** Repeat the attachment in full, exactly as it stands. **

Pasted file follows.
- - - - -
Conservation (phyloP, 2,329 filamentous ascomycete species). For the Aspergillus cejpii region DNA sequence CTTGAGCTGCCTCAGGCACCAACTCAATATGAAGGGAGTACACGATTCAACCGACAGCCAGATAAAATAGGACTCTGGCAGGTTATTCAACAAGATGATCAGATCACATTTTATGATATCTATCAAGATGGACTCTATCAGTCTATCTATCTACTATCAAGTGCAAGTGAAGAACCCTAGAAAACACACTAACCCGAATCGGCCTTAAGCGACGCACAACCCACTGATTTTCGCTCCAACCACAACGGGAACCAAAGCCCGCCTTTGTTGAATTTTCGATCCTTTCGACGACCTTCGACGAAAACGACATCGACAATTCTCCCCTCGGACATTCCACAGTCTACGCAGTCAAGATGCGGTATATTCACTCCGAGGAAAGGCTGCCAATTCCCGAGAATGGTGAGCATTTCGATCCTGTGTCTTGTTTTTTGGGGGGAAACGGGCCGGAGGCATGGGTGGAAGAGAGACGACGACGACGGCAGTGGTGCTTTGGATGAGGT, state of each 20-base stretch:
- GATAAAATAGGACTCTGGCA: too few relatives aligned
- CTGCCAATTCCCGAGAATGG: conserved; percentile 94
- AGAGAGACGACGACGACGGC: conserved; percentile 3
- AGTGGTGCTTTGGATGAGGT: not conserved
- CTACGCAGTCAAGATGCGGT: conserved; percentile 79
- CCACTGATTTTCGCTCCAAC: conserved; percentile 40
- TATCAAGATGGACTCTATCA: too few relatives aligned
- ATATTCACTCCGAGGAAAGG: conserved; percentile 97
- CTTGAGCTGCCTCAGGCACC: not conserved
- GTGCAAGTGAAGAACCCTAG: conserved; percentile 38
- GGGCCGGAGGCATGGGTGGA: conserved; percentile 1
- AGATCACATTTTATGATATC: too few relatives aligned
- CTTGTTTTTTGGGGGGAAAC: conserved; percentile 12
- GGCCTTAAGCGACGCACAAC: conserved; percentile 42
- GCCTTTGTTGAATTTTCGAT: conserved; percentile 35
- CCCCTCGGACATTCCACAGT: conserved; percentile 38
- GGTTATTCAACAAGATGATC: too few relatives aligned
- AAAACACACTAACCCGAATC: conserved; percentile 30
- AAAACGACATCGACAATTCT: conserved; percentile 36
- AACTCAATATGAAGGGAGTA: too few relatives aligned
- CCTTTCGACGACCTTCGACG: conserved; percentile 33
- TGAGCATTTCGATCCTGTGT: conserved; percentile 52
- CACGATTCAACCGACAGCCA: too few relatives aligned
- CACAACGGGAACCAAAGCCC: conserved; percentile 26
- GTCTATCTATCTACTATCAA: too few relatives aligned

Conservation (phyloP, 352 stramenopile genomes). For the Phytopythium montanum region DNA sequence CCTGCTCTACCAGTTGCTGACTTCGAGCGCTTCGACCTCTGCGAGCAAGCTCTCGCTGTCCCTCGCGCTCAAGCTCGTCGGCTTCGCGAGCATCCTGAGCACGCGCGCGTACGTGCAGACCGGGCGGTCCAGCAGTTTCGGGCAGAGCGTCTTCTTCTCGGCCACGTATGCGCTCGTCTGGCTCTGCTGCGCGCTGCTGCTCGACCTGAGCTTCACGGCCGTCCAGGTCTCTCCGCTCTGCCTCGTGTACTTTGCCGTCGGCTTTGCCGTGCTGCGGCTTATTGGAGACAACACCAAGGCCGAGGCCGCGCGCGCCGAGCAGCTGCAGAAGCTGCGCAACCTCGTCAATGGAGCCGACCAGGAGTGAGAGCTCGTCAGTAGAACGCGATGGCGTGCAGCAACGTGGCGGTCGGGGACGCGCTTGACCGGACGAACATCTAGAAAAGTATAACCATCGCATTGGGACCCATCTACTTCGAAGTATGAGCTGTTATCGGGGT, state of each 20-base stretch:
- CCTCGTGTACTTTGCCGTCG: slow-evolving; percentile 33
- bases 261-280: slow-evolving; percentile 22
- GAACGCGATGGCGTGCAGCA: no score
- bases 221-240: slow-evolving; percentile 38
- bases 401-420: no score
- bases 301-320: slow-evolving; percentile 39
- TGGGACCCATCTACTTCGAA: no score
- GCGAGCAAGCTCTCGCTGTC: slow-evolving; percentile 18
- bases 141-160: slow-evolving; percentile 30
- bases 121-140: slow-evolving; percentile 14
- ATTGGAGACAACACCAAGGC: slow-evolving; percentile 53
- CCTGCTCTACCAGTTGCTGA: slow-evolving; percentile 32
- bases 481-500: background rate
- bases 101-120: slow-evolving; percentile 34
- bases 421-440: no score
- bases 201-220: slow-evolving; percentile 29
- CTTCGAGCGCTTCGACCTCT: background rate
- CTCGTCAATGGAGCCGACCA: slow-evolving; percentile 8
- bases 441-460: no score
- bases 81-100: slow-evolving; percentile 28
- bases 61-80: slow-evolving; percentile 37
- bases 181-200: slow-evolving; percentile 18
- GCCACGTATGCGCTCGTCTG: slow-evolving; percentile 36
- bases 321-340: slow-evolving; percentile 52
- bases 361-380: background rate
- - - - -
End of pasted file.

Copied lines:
Conservation (phyloP, 2,329 filamentous ascomycete species). For the Aspergillus cejpii region DNA sequence CTTGAGCTGCCTCAGGCACCAACTCAATATGAAGGGAGTACACGATTCAACCGACAGCCAGATAAAATAGGACTCTGGCAGGTTATTCAACAAGATGATCAGATCACATTTTATGATATCTATCAAGATGGACTCTATCAGTCTATCTATCTACTATCAAGTGCAAGTGAAGAACCCTAGAAAACACACTAACCCGAATCGGCCTTAAGCGACGCACAACCCACTGATTTTCGCTCCAACCACAACGGGAACCAAAGCCCGCCTTTGTTGAATTTTCGATCCTTTCGACGACCTTCGACGAAAACGACATCGACAATTCTCCCCTCGGACATTCCACAGTCTACGCAGTCAAGATGCGGTATATTCACTCCGAGGAAAGGCTGCCAATTCCCGAGAATGGTGAGCATTTCGATCCTGTGTCTTGTTTTTTGGGGGGAAACGGGCCGGAGGCATGGGTGGAAGAGAGACGACGACGACGGCAGTGGTGCTTTGGATGAGGT, state of each 20-base stretch:
- GATAAAATAGGACTCTGGCA: too few relatives aligned
- CTGCCAATTCCCGAGAATGG: conserved; percentile 94
- AGAGAGACGACGACGACGGC: conserved; percentile 3
- AGTGGTGCTTTGGATGAGGT: not conserved
- CTACGCAGTCAAGATGCGGT: conserved; percentile 79
- CCACTGATTTTCGCTCCAAC: conserved; percentile 40
- TATCAAGATGGACTCTATCA: too few relatives aligned
- ATATTCACTCCGAGGAAAGG: conserved; percentile 97
- CTTGAGCTGCCTCAGGCACC: not conserved
- GTGCAAGTGAAGAACCCTAG: conserved; percentile 38
- GGGCCGGAGGCATGGGTGGA: conserved; percentile 1
- AGATCACATTTTATGATATC: too few relatives aligned
- CTTGTTTTTTGGGGGGAAAC: conserved; percentile 12
- GGCCTTAAGCGACGCACAAC: conserved; percentile 42
- GCCTTTGTTGAATTTTCGAT: conserved; percentile 35
- CCCCTCGGACATTCCACAGT: conserved; percentile 38
- GGTTATTCAACAAGATGATC: too few relatives aligned
- AAAACACACTAACCCGAATC: conserved; percentile 30
- AAAACGACATCGACAATTCT: conserved; percentile 36
- AACTCAATATGAAGGGAGTA: too few relatives aligned
- CCTTTCGACGACCTTCGACG: conserved; percentile 33
- TGAGCATTTCGATCCTGTGT: conserved; percentile 52
- CACGATTCAACCGACAGCCA: too few relatives aligned
- CACAACGGGAACCAAAGCCC: conserved; percentile 26
- GTCTATCTATCTACTATCAA: too few relatives aligned

Conservation (phyloP, 352 stramenopile genomes). For the Phytopythium montanum region DNA sequence CCTGCTCTACCAGTTGCTGACTTCGAGCGCTTCGACCTCTGCGAGCAAGCTCTCGCTGTCCCTCGCGCTCAAGCTCGTCGGCTTCGCGAGCATCCTGAGCACGCGCGCGTACGTGCAGACCGGGCGGTCCAGCAGTTTCGGGCAGAGCGTCTTCTTCTCGGCCACGTATGCGCTCGTCTGGCTCTGCTGCGCGCTGCTGCTCGACCTGAGCTTCACGGCCGTCCAGGTCTCTCCGCTCTGCCTCGTGTACTTTGCCGTCGGCTTTGCCGTGCTGCGGCTTATTGGAGACAACACCAAGGCCGAGGCCGCGCGCGCCGAGCAGCTGCAGAAGCTGCGCAACCTCGTCAATGGAGCCGACCAGGAGTGAGAGCTCGTCAGTAGAACGCGATGGCGTGCAGCAACGTGGCGGTCGGGGACGCGCTTGACCGGACGAACATCTAGAAAAGTATAACCATCGCATTGGGACCCATCTACTTCGAAGTATGAGCTGTTATCGGGGT, state of each 20-base stretch:
- CCTCGTGTACTTTGCCGTCG: slow-evolving; percentile 33
- bases 261-280: slow-evolving; percentile 22
- GAACGCGATGGCGTGCAGCA: no score
- bases 221-240: slow-evolving; percentile 38
- bases 401-420: no score
- bases 301-320: slow-evolving; percentile 39
- TGGGACCCATCTACTTCGAA: no score
- GCGAGCAAGCTCTCGCTGTC: slow-evolving; percentile 18
- bases 141-160: slow-evolving; percentile 30
- bases 121-140: slow-evolving; percentile 14
- ATTGGAGACAACACCAAGGC: slow-evolving; percentile 53
- CCTGCTCTACCAGTTGCTGA: slow-evolving; percentile 32
- bases 481-500: background rate
- bases 101-120: slow-evolving; percentile 34
- bases 421-440: no score
- bases 201-220: slow-evolving; percentile 29
- CTTCGAGCGCTTCGACCTCT: background rate
- CTCGTCAATGGAGCCGACCA: slow-evolving; percentile 8
- bases 441-460: no score
- bases 81-100: slow-evolving; percentile 28
- bases 61-80: slow-evolving; percentile 37
- bases 181-200: slow-evolving; percentile 18
- GCCACGTATGCGCTCGTCTG: slow-evolving; percentile 36
- bases 321-340: slow-evolving; percentile 52
- bases 361-380: background rate